I love a long weekend more than anyone, but have you noticed we really don’t do anything to actually celebrate or acknowledge the dowager mourning Queen?But I’m not encouraging everyone to dress in black from head to toe or marry their first cousin. Instead, enjoy these Victorian reads while you lounge on your patio while the BBQ heats up.
The Importance of Being Ernest by Oscar Wilde.
Cheeky at it's best! But in all honesty, any Oscar Wilde book is worth your time.
Our Mutual Friend by Charles Dickens.
When a rich merchant dies, he wills most of his fortune to an estranged son, John Harmon, but only on condition that this son marry a girl the father has chosen. She is Bella Wilfer, the pretty, spirited, slightly petulant daughter of a humble clerk. But whether young John Harmon would have consented to marry her is a mystery, because his body shows up on the shore in the novels macabre opening scene.
Look, just because it was required reading in school doesn’t mean it won’t speak to you. Plus, the names in a Dickens' novels are incredibly wonderfully ridiculous. In his day, Charles Dickens was quite a rock star. People would line up on the docks for new copies of his books and women would swoon at his public readings.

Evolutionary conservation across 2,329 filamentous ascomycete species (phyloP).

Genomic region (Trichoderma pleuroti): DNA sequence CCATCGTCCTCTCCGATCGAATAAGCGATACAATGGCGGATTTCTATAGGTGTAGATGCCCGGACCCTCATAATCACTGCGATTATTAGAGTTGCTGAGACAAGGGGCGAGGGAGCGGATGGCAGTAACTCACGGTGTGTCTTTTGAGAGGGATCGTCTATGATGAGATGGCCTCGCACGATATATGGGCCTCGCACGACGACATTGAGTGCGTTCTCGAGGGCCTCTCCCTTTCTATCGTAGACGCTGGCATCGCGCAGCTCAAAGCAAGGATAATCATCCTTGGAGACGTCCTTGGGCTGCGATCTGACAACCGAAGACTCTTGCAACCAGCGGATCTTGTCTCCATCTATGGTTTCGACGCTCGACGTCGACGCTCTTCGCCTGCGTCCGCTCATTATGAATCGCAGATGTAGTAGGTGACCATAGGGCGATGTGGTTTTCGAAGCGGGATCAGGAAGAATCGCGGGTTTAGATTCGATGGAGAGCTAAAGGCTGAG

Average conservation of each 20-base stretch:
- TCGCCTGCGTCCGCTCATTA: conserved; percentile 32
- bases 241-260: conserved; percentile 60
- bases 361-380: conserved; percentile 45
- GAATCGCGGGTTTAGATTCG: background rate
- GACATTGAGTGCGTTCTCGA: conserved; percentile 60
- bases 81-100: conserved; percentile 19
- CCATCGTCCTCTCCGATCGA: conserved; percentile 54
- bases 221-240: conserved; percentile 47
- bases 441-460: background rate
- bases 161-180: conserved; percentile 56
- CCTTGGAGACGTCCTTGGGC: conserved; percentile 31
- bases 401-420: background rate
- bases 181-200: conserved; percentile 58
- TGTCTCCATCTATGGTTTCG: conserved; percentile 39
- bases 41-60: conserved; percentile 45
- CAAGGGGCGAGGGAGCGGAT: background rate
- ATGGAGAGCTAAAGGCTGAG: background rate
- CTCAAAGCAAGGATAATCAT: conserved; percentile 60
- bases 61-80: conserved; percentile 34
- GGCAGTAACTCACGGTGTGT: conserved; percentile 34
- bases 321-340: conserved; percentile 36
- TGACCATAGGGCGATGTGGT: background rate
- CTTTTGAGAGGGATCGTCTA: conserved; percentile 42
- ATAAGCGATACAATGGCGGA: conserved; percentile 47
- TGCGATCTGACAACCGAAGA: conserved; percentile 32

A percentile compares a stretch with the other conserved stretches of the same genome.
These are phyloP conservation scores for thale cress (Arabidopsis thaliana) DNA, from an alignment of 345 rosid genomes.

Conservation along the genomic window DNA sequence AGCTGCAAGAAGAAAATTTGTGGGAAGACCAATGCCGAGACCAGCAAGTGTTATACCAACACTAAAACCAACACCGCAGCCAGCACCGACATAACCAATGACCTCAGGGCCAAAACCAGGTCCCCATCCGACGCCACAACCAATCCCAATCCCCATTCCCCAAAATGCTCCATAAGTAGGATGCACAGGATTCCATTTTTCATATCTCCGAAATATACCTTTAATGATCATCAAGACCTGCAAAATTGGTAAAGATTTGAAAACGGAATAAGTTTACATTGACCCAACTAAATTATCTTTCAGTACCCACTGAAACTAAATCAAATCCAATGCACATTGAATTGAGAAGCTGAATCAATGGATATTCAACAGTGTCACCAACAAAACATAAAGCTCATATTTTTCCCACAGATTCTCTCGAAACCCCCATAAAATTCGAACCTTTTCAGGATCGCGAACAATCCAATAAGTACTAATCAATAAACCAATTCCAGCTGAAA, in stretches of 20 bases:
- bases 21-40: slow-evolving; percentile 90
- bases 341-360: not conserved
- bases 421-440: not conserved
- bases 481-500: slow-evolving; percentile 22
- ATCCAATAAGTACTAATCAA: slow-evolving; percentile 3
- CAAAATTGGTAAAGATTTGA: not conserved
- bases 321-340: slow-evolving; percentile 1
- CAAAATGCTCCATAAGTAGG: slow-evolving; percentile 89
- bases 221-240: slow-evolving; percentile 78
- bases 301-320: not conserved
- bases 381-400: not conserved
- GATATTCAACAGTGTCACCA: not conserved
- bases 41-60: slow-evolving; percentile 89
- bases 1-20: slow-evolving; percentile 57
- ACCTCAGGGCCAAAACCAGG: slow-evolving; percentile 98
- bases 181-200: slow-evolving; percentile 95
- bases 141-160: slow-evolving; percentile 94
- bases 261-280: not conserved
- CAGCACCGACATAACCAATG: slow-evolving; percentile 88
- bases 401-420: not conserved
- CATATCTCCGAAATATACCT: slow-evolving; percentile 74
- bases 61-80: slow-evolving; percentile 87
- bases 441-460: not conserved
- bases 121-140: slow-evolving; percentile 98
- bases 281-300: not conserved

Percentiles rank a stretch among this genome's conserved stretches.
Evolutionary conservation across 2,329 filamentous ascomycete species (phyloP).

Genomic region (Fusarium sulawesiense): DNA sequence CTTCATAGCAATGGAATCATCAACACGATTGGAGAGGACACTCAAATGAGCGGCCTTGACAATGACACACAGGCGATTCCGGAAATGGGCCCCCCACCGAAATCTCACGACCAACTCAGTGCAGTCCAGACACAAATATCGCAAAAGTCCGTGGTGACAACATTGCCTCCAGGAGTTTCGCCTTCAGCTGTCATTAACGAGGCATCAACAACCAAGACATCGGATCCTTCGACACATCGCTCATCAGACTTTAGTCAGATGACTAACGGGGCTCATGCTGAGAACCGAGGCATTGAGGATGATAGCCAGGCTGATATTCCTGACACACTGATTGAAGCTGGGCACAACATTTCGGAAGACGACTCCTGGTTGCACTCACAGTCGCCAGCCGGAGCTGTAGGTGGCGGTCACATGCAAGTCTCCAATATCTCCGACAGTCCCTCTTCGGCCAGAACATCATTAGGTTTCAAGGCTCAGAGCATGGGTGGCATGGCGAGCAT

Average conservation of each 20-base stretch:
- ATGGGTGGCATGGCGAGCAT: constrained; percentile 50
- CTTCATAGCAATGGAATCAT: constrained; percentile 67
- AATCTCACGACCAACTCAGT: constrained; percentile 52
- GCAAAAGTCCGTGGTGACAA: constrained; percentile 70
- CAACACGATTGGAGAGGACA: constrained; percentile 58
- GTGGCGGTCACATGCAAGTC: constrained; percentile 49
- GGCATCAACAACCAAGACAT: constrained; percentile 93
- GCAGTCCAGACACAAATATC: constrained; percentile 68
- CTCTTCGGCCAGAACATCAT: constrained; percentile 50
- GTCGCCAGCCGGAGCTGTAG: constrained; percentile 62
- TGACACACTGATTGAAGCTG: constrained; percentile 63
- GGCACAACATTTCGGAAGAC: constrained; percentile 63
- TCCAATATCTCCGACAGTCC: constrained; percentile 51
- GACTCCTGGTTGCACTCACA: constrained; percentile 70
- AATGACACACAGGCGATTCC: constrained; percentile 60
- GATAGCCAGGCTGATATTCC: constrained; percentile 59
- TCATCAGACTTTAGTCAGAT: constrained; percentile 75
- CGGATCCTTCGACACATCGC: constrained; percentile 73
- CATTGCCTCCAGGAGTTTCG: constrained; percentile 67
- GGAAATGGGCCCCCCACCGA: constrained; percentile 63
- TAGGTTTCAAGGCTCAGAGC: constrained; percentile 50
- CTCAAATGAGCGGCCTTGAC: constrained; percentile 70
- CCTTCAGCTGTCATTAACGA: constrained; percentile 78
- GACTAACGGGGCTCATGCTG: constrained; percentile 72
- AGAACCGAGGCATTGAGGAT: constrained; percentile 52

Sherlock Holmes series by Sir Arthor Conan Doyle.Fog. Murder. London. It doesn't get more Victorian than that, my friend.
Jane Eyre by Charlotte Bronte
Orphans, a mysterious wealthy gentlemen, a spooky mansion with a forbidden tower and a drunken cook. What could possibly go wrong?
Frankenstein by Mary Shelley
We always picture the monster when we hear the name Frankenstein, but it is in fact Victor Frankenstein that the title references. Written completely in letter form by the narrator, you'll wonder who is the real monster of the story; the murderous creation or the creator himself.
Far From theMadding Crowd by Thomas Hardy
A headstrong landowner in want of a husband considers three suitors; a farmhand, a wealthy neighbour, and a handsome soldier with a tragic secret.
North and South, Elizabeth Gaskell
Pride and Prejudice for socialists. Truly, a wonderful read.